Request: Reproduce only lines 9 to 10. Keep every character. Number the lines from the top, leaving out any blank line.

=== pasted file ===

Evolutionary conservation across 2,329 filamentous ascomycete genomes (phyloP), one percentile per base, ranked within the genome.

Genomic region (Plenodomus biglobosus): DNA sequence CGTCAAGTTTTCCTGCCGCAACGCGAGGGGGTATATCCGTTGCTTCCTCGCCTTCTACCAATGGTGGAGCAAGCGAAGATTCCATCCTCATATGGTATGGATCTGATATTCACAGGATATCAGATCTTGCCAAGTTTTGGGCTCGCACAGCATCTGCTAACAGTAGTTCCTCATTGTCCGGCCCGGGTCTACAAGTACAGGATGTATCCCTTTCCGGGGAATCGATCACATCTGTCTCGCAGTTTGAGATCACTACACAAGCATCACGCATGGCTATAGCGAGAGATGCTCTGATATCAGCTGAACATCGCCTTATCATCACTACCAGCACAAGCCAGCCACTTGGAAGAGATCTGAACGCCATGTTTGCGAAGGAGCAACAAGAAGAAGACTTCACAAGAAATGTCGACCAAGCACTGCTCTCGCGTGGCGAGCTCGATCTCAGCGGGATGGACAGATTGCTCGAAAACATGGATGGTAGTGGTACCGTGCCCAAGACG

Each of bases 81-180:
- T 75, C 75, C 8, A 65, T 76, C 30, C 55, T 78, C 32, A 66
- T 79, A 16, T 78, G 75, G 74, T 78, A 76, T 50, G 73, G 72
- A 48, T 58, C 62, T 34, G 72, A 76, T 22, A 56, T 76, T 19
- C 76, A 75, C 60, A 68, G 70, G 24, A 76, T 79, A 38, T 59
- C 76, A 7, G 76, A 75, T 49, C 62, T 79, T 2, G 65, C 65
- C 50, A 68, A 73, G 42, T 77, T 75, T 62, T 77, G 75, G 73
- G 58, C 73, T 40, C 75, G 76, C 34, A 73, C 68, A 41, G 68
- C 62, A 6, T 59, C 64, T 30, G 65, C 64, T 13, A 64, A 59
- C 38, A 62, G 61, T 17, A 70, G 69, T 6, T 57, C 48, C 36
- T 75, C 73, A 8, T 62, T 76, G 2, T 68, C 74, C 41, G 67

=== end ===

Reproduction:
- C 50, A 68, A 73, G 42, T 77, T 75, T 62, T 77, G 75, G 73
- G 58, C 73, T 40, C 75, G 76, C 34, A 73, C 68, A 41, G 68